While every Christmas themed recipe book my mother has on her shelve suggests differently (and there are quite a few that do), the very best desserts in the whole world are the simplest: sugar cookies shaped like reindeer, pies that are topped with canned whipped cream, chocolate brownies with only pecans as an addition.
Thanksgiving, Christmas, and New Years are already more complicated than they need to be in more ways than in the kitchen. My neighbor spent hours constructing a peppermint tree which ended up causing her to miss her son’s soccer game in order to complete. My uncle’s closest friend shattered his shin bone trying to place a lit-Grinch ornament to the top of his house. (He is walking again, and back to his happy self after a few surgeries.)
This is an on-going theme. I already know that my mother, just as she has every year, will dedicate her entire pre-Thanksgiving night and morning baking a giant ham which needs an oven temperature change in three-hour intervals. She wakes up, puffy-eyed from the poor sleep from having to wake up periodically, and sets to making more dishes to eventually be taken to my grandmother’s house. She will make a series of desserts which will require extensive attention, milk scalding, and most likely an amount of butter that would be embarrassing if laid out in sticks by the end of the meal (the holidays are not a time to regret calories).
By doing all of this, my mother will miss the Thanksgiving parade that my siblings and I will gather around the television to comment on. She will not get to form her own opinions on her favorite bloats, and will certainly not be able to argue with her children on what they will (most likely) disagree on her assessment.
Though I love her iced pound cakes (truly love), I would prefer to have her in there with us for all of Thanksgiving, Christmas, and most of New Year’s (I am a college student, my mother would not enjoy spending the whole New Year’s day with me).
Although every magazine at the end of the grocery store isle—and each holiday recipe book, and those scattered chefs that can be found by simply mentioning aloud that cooking is a good hobby in public—are screaming to create holiday masterpieces that involve more work than the pyramids, the best holiday desserts are those that can be made together, and made without the dedication of the entire day. These staples are simple, and they are the ones first pictured when conjuring up images of a warm fire, family, and festive ornamentation. Pumpkin pies, chocolate-chip laced cakes, and seasoned ciders are wonderful—but only if time is left afterwards to enjoy them with the people they were created for.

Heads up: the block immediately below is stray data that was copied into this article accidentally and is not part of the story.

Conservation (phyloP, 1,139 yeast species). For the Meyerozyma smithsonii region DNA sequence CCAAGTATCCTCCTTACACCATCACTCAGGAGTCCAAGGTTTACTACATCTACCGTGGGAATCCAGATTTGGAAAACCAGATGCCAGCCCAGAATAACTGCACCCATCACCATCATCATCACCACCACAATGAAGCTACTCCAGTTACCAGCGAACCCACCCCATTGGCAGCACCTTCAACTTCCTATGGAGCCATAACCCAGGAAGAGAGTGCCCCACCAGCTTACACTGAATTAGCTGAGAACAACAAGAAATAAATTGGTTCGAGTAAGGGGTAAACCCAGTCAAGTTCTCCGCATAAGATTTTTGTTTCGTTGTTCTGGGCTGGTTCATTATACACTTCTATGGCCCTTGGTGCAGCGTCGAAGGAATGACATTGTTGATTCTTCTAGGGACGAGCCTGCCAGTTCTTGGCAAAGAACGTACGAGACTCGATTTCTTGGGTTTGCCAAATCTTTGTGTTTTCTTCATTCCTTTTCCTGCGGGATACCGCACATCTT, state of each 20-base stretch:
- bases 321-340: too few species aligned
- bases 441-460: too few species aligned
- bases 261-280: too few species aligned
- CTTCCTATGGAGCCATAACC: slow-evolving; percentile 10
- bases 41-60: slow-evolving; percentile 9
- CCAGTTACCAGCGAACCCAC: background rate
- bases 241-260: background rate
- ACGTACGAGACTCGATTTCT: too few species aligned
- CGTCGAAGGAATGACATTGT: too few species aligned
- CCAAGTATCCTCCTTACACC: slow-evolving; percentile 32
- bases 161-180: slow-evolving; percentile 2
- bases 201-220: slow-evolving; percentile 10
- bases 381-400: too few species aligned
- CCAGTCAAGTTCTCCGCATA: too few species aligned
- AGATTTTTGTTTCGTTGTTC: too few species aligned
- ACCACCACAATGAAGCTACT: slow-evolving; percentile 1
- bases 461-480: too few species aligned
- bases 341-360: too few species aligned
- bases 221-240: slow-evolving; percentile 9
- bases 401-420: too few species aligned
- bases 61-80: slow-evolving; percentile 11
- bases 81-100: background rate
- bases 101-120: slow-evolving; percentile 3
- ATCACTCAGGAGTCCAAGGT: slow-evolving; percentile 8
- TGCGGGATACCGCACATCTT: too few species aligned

Basic Sugar Cookie Recipe via marthastewart.com
- 2 cups all-purpose flour, plus more for rolling
- 1/2 teaspoon baking powder
- 1/4 teaspoon salt
- 1/2 cup (1 stick) unsalted butter, room temperature
- 1 cup granulated sugar
- 1 large egg
- 1 teaspoon vanilla extract
- Assorted candies, sprinkles, or colored sugars, for decorating (optional)
- In large bowl, whisk flour, baking powder, and salt. With an electric mixer, cream butter and sugar until light and fluffy. Beat in egg and vanilla. With mixer on low, gradually add flour mixture; beat until combined. Divide dough in half; flatten into disks. Wrap each in plastic; freeze until firm, at least 20 minutes, or place in a resealable plastic bag, and freeze up to 3 months (thaw in refrigerator overnight).
- Preheat oven to 325 degrees. Line baking sheets with parchment. Remove one dough disk; let stand 5 to 10 minutes. Roll out 1/8 inch thick between two sheets of floured parchment, dusting dough with flour as needed. Cut shapes with cookie cutters. Using a spatula, transfer to prepared baking sheets. (If dough gets soft, chill 10 minutes.) Reroll scraps; cut shapes. Repeat with remaining dough.
- Bake, rotating halfway through, until edges are golden, 10 to 18 minutes (depending on size). Cool completely on wire racks. To ice cookies, spread with the back of a spoon. Let the icing harden, about 20 minutes. Decorate as desired.
Orange Spiced Apple Cider Recipe via foodnetwork.com
4 cups apple cider
1 medium orange, cut into 1/2-inch-thick slices
2 cinnamon sticks
2 teaspoons whole cloves
1 teaspoon whole black peppercorns
Combine the cider, orange slices, cinnamon sticks, cloves and peppercorns in a large saucepan. Bring to a simmer over medium heat. Reduce the heat to low and cook until the cider is fragrant, about 20 minutes. Serve warm.
Recipe courtesy of Giada De Laurentiis